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A WINTER IN THE WEST INDIES, described in familiar

letters to Henry Clay of Kentucky. By Joseph John GurNEY. London : Murray. 1810.

The British West Indies have been recently the scene of one of the most important moral revolutions recorded in the history of the human race. A population of nearly eight hundred thousand

persons, descended from a long ancestry of slaves, and born to the possession of hereditary servitude, has been called by an act of the supreme government into the unrestricted enjoyment of freedom. It was an interesting problem, as regarded the immediate welfare of the West India Islands themselves, whether this change would, as had been confidently predicted by its opponents, be productive of effects the most disastrous and fatal —whether it would at once paralyze the entire social system, and, by destroying the only incentives to labour, involve the consequent loss of a great amount of capital employed in the staple manufactures of the country; or whether, as was hoped and believed by the friends of emancipation, motives of self-interest might be safely depended on, to arouse the exertion of the free man, and to furnish a supply of industry proportioned to the demand; and the result was expected by either party with intense anxiety and many misgivings.

It was recollected, that the subjects of this change were in a measure incapacitated for the use of liberty by the habits acquired during their previous condition of servitude; and it was feared even by the most sanguine, that their moral vision, weakened and impaired by a long acquaintance with darkness, would require a protracted training, before it could be rendered capable of enduring the blaze of light thus suddenly poured in upon it. One only hope of better things seemed to suggest itself in the fact, that the knowledge of Christianity had been widely disseminated among the Negroes, and that Christian principles were capable of an application to every emergency.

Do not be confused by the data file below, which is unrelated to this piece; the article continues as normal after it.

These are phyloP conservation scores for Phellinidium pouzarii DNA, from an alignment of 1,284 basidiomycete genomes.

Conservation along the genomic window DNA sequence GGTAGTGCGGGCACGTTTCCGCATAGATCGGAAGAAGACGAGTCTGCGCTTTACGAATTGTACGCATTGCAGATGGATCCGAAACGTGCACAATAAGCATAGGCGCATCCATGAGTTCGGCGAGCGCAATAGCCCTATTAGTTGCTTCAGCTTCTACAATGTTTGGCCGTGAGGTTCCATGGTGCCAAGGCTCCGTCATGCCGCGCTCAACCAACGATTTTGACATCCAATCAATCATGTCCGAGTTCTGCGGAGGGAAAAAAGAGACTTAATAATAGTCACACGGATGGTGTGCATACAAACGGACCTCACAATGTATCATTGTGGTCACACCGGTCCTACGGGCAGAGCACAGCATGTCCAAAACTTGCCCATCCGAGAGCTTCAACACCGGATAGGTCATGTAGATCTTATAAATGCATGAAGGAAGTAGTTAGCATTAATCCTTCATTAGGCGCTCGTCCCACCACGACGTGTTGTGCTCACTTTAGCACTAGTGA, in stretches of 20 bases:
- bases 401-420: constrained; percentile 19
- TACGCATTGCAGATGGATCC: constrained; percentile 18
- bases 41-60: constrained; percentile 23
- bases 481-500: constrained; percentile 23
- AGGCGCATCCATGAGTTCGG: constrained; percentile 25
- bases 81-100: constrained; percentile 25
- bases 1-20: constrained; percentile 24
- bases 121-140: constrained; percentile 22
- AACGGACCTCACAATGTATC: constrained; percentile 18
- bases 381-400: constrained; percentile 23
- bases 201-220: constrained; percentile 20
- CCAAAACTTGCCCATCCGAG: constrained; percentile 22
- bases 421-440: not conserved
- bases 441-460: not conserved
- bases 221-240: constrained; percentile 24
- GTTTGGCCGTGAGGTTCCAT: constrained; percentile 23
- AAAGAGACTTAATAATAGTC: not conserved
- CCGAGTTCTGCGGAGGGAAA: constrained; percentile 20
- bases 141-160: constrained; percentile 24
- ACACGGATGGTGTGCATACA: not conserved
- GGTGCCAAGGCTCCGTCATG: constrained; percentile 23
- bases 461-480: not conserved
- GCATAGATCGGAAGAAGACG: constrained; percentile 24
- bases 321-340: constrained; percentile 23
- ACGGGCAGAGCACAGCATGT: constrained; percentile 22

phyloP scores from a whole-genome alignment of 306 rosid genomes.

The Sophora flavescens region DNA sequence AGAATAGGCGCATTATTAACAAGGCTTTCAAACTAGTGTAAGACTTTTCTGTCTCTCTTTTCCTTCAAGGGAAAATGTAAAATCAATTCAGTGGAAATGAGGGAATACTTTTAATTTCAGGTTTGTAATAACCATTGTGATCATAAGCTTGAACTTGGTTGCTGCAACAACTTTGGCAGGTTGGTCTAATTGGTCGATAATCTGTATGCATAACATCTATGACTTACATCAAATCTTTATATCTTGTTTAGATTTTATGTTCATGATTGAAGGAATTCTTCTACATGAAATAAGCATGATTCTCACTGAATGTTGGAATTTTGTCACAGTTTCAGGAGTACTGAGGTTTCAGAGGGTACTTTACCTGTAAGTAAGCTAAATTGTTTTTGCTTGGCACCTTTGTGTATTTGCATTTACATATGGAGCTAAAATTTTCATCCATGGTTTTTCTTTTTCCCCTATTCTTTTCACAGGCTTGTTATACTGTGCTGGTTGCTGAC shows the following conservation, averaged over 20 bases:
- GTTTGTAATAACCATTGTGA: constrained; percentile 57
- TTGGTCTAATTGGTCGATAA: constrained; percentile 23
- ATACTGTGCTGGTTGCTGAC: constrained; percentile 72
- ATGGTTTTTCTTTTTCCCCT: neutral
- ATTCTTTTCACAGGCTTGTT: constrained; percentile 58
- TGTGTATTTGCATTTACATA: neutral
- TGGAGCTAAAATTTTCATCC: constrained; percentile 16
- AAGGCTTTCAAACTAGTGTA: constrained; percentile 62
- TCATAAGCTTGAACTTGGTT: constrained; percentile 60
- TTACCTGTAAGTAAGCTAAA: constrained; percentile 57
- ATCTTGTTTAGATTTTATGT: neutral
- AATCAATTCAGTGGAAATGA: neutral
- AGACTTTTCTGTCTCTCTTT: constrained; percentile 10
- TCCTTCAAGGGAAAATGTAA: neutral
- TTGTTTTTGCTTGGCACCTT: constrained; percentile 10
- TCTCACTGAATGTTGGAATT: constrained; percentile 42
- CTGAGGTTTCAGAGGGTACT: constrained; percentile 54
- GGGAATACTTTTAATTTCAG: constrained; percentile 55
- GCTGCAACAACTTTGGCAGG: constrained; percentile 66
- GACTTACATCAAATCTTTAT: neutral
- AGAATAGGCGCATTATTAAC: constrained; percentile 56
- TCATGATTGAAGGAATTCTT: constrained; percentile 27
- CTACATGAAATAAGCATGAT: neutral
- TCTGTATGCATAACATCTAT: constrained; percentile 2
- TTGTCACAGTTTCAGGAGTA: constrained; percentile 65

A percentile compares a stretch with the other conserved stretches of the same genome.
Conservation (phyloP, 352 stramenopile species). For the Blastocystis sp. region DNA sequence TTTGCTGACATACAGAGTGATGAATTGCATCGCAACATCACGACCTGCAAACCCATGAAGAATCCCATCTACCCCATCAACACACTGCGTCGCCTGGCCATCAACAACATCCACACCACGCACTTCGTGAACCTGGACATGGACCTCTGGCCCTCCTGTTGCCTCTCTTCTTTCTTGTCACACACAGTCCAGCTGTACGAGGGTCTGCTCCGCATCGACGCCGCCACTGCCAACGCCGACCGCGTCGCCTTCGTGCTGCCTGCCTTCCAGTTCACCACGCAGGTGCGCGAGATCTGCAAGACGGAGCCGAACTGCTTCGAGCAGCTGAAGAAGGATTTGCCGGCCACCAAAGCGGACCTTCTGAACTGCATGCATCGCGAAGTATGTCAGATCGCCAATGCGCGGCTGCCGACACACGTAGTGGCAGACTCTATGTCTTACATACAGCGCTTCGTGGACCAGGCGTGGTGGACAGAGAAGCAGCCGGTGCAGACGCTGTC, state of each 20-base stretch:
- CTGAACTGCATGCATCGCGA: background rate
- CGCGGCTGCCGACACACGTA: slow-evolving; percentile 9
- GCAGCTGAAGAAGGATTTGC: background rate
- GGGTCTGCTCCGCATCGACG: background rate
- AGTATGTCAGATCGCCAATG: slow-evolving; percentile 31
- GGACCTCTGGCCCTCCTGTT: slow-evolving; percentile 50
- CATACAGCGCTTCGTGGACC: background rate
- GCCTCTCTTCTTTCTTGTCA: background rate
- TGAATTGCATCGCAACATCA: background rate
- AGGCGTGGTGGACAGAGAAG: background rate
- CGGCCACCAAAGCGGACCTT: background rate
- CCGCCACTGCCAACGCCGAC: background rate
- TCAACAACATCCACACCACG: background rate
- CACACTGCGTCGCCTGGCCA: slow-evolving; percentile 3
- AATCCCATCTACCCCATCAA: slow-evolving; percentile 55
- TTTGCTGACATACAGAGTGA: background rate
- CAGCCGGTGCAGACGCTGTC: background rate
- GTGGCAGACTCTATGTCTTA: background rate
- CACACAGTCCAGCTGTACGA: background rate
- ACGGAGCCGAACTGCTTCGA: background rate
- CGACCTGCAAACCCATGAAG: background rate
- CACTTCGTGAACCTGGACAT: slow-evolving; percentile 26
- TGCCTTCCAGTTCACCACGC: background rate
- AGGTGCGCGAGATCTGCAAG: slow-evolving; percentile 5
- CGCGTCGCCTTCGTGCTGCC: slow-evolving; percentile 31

But there were other and more important interests at stake than the immediate welfare of the West India Islands. The attention of the Old and of the New World was fixed upon this experiment. Its success could not fail of furnishing the friends of Africa with another and a most powerful, because a practical, argument for the universal abolition of slavery. Its failure would rivet the fetters of the slave, and if it did not condemn him to interminable bondage, would, at least, crush his hopes for the present, and put off the consideration of his claims to some far distant day.

We ourselves felt intensely upon this subject. We had supported the cause of emancipation upon lofty grounds. “Fiat justitia, ruat cælum,' was the motto inscribed upon our banner when we joined this holy crusade. We believed that the word of God disallowed the right of man to hold his fellow in servitude ;-that the relation of master and slave was utterly incompatible with obedience to that commandment by which we are required to regulate our intercourse with each other: “Thou shalt love thy neighbour as thyself ;” and, believing this, we could not pause to calculate consequences, nor suffer any considerations of expediency to interfere with the performance of a positive duty. But we were fully aware that though Protestant England might be aroused to the performance of a tardy act of justice by an appeal to Christian principles, the objections of self-interest must be silenced, before the cause of emancipation could be expected to make much progress on the continent of Europe, or in the slave-states of America : and proportioned to the strength of our conviction is the joy with which we hail the actual fulfilment of our most sanguine hopes.

The little volume of Mr. Gurney, entitled, “A Winter in the West Indies, professes to give an account of the working of emancipation in the British Colonies. It is addressed, in a series of familiar letters, to Henry Clay of Kentucky, a well-known and influential member of the American Congress, but unfortunately one of those whose views on the subject of slavery stand out in strange contrast with the liberality of his sentiments on every other point. Mr. Gurney visited the West Indies in the capacity of a minister of religion, his mission from the Society of Friends in this country to the members of their body resident in the New World, being altother of a religious character. He found time, however, during an abode of four months in Tortola, St. Christopher's